This project’s goal was to investigate a textile space as a complete immersive enviroment. Models were constructed at a 1” = 1 foot in order to gage the impact of the daisy motif in the small confides of the Russell Janis Gallery. They were also tested as to the material quality of each “daisied” surface: the rug surface, the wall textile surface and the upholstery surface are all differing weights and tactile qualities.

When textiles enter the realm of the built environment two units of measure are at odds, the yardage and the foot. The model enabled the makers to quantify the yardage needed in order to cover the space, therefore the exact amount of wood block printing could be assessed. The woodblock used to make the daisy textile was 34” by 34”. The ceiling was smocked by the designer to add to the texture of the space. Using the Daisy as a unit of measure allowed for a shorthand and common language between the designer and printmaker in order to plan and construct the space; the room was measured in “daisies” rather than inches. This installation illustrates the potential of textile-based interiors and an alternate rigor in which to construct them.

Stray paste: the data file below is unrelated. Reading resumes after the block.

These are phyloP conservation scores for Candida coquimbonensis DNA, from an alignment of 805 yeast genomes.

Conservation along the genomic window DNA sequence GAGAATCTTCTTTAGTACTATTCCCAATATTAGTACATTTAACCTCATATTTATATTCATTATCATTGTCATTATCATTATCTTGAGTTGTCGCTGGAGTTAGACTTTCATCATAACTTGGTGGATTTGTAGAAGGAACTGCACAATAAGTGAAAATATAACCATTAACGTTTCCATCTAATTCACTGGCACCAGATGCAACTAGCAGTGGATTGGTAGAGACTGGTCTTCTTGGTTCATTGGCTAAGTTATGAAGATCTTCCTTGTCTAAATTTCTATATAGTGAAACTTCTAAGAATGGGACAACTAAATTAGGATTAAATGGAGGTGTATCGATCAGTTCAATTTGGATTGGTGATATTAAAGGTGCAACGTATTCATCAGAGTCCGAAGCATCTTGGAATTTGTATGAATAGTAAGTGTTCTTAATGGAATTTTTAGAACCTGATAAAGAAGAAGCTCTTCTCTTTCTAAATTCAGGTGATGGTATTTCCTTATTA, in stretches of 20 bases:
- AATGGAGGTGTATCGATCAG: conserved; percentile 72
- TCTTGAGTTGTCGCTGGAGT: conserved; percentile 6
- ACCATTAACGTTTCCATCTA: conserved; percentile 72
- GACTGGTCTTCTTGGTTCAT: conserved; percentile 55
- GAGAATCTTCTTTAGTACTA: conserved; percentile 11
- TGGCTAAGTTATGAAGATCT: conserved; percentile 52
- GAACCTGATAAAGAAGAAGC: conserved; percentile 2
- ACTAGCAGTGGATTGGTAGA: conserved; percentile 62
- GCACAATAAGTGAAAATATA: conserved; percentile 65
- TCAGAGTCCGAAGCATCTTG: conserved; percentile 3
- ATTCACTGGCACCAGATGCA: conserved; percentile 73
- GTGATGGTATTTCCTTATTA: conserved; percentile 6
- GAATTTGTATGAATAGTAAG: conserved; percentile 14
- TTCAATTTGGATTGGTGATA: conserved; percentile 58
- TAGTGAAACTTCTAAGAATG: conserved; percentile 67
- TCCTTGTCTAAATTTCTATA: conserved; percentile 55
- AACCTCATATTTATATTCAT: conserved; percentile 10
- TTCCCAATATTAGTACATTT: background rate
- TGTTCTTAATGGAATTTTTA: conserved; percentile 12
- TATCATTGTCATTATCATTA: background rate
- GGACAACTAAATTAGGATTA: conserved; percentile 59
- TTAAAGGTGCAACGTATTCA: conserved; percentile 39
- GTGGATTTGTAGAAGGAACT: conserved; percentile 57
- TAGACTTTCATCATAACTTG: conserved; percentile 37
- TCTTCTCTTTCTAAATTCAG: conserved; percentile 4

This project pushes the boundaries of using textiles within the interior. Each surface tests the power of scale in interiors and the surfaces ability to change perception while inhabiting the space.